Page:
Before he can find a life purpose for himself, it is foisted on him by Le Roof, who tells him that he was destined from birth to fulfil the role of a “Protector”. He is a vulnerable adolescent, suddenly confronted with overwhelming responsibility, imposed on him by an absent and hitherto unknown entity (“The Great Light”). Small wonder that he decides to exert his autonomy.

The sensitivity with which Rune handles his outburst also demonstrates the depth of his empathy for Chaz and his commitment to acting as a nurturing “parent” figure, in spite of his outward sharpness and frequent jibes at the boy's expense.
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PostPosted: Sat Sep 13, '08, 12:12 pm 
If you think about it having the entire algo universe on your shoulders with millions of people counting on you it would be pretty scary just think what would have happened if you failed to defeat the profound darkness. I don't blame Chaz for freaking out and getting angry at all. Not a sitaution I'd like to be in unless I really had too.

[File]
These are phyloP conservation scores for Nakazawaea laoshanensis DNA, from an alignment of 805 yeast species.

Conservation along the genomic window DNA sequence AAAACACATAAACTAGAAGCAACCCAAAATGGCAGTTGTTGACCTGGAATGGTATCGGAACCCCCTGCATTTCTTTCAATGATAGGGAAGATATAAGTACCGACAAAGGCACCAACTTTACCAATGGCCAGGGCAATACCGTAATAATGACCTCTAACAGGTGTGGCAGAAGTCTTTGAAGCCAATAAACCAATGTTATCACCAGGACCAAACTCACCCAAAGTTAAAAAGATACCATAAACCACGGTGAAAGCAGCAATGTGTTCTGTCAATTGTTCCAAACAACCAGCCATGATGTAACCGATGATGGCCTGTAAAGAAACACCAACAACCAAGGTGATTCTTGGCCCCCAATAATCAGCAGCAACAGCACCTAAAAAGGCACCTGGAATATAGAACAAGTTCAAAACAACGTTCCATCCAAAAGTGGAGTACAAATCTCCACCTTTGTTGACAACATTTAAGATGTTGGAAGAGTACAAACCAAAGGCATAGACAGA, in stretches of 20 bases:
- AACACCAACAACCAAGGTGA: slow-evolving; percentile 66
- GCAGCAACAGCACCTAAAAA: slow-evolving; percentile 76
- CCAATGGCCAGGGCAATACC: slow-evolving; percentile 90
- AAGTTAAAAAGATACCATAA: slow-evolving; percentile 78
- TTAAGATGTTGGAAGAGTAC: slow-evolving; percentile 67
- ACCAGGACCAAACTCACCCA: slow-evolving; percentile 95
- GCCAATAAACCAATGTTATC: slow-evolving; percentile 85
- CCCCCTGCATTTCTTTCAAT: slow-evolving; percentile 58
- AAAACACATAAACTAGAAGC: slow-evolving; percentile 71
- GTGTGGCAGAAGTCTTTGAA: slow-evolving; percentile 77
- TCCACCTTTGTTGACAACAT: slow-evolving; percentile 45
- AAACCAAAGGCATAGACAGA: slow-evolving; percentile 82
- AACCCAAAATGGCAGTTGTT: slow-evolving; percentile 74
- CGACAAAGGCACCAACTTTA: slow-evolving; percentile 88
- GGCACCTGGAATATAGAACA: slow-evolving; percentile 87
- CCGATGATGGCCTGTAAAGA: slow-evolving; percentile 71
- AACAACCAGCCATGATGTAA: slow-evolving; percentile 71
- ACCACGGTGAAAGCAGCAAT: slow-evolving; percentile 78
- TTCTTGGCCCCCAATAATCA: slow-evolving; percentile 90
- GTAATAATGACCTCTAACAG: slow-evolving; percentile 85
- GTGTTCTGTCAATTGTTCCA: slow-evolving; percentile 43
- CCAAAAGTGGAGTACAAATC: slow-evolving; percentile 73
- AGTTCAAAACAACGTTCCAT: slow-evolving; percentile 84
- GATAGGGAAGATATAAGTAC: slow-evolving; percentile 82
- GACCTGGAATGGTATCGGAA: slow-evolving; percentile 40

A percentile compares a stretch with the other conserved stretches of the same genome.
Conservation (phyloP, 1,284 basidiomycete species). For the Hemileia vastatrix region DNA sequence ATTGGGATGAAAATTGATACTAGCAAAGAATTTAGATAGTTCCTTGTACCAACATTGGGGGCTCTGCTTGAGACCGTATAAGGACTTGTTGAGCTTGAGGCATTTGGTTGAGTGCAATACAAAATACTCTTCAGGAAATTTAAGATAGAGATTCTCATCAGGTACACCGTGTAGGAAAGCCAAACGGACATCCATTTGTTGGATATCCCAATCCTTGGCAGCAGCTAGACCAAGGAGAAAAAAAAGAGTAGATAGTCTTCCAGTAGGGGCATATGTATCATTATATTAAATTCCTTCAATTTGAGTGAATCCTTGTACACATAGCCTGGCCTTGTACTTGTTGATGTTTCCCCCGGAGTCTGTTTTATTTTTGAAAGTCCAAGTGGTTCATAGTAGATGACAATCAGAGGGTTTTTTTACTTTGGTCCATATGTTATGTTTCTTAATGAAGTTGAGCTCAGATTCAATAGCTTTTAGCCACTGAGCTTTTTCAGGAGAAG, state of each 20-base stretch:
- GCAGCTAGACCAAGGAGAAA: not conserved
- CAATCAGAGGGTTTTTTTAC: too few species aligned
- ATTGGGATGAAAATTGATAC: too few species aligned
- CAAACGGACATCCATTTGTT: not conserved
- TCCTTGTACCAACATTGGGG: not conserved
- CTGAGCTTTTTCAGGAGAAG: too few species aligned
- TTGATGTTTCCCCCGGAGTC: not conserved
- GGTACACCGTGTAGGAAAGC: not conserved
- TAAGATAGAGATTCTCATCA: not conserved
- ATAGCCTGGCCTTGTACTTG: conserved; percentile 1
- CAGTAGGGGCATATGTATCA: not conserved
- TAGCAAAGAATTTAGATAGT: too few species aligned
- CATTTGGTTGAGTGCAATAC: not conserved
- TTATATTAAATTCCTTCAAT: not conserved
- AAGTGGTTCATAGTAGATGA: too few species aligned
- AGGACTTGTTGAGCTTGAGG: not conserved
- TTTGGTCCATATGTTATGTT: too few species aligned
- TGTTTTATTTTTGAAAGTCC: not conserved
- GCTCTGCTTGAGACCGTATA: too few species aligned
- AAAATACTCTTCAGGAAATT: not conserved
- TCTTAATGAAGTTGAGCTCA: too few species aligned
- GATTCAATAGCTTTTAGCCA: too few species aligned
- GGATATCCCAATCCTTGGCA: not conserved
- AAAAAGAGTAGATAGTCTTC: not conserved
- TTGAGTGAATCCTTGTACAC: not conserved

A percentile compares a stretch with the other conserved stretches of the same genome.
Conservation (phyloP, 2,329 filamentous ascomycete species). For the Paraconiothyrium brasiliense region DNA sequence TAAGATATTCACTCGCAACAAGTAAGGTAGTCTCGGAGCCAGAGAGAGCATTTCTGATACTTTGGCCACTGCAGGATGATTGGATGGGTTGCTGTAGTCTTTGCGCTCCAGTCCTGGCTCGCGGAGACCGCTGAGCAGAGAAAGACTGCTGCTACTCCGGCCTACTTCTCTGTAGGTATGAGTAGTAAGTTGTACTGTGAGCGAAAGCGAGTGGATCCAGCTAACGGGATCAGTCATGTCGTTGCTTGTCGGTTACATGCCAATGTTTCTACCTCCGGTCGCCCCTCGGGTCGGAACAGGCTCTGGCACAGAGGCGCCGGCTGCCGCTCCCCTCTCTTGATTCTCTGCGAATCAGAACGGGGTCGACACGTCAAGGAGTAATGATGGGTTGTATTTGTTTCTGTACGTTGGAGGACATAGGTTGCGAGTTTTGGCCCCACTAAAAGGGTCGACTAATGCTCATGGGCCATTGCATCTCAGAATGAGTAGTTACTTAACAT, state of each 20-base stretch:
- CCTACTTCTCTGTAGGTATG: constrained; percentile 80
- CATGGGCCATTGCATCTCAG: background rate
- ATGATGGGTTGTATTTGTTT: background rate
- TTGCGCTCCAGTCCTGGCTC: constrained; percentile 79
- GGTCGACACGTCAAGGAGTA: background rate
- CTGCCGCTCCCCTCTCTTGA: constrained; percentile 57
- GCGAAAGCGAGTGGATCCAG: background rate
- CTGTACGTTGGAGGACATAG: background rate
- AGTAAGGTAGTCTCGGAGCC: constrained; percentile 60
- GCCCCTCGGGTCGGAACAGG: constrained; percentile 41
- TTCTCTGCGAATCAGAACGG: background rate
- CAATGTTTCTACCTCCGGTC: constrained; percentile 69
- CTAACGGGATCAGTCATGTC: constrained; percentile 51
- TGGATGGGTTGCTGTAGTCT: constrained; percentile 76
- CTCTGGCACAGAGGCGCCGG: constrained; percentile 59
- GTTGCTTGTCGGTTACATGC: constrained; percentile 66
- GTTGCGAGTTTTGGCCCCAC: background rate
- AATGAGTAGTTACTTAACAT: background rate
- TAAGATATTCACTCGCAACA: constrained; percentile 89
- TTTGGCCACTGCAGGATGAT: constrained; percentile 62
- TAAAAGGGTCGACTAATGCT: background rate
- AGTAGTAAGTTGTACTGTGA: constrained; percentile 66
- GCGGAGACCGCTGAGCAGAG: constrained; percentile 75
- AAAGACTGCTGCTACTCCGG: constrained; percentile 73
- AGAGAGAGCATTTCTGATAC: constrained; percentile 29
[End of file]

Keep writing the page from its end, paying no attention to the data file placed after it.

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PostPosted: Sun Sep 14, '08, 5:01 pm 
Srijita wrote:His misgivings are still more understandable if one considers his background. Chaz Ashley lost his parents at a young age, grew up in an orphanage, but was thrown out when the institution ran into financial difficulties. He had turned to a life of petty crime when Alys took him off the streets and gave him a home. Hence, she was not just his mentor, but also the only “family” he ever knew.


To be fair though, no one knows that when playing the game for the first time. We know it now only from learning more about expansion on the series (the Drama CD) and the creative process that went into the game. Nothing of Chaz's past, except Alys being his mentor, is covered in the game itself.

Srijita wrote:The sensitivity with which Rune handles his outburst also demonstrates the depth of his empathy for Chaz and his commitment to acting as a nurturing “parent” figure, in spite of his outward sharpness and frequent jibes at the boy's expense.


Yes, Rune handled it extremely well. Alys did a great job with putting Chaz on the right path, but Rune helped him to stay on that.